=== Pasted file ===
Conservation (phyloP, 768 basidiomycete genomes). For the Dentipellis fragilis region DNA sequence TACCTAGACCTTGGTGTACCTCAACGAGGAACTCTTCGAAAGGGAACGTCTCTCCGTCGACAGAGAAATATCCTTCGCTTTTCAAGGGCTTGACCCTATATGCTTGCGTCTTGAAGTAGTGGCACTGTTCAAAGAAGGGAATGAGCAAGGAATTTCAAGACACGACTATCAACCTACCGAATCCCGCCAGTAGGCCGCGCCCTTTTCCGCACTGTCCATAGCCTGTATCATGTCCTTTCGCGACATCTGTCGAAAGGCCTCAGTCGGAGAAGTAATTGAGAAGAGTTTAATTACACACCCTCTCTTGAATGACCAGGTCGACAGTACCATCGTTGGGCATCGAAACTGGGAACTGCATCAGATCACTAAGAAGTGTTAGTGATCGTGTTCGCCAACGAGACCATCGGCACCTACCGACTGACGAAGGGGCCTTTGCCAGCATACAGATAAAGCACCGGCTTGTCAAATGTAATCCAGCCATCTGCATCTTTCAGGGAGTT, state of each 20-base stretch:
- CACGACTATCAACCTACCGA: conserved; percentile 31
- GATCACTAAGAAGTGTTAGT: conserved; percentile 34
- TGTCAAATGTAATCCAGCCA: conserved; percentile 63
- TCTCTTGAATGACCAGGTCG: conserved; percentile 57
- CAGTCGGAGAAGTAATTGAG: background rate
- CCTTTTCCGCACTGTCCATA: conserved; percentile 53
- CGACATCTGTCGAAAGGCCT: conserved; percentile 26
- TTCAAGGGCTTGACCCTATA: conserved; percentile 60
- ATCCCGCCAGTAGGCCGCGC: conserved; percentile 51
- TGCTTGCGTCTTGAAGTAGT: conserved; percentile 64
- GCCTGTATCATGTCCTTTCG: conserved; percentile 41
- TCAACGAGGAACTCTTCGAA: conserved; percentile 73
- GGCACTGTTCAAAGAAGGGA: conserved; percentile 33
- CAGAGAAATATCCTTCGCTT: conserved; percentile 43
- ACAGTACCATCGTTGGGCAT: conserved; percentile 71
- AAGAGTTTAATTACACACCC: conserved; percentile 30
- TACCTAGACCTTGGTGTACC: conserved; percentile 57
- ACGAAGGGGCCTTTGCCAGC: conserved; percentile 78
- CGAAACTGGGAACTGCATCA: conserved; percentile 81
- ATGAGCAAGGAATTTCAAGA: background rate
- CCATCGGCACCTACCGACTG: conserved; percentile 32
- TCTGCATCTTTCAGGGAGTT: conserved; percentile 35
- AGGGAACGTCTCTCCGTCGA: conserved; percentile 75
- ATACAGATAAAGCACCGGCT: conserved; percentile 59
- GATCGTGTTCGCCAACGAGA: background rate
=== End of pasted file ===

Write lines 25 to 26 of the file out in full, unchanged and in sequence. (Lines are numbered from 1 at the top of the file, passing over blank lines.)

- ATACAGATAAAGCACCGGCT: conserved; percentile 59
- GATCGTGTTCGCCAACGAGA: background rate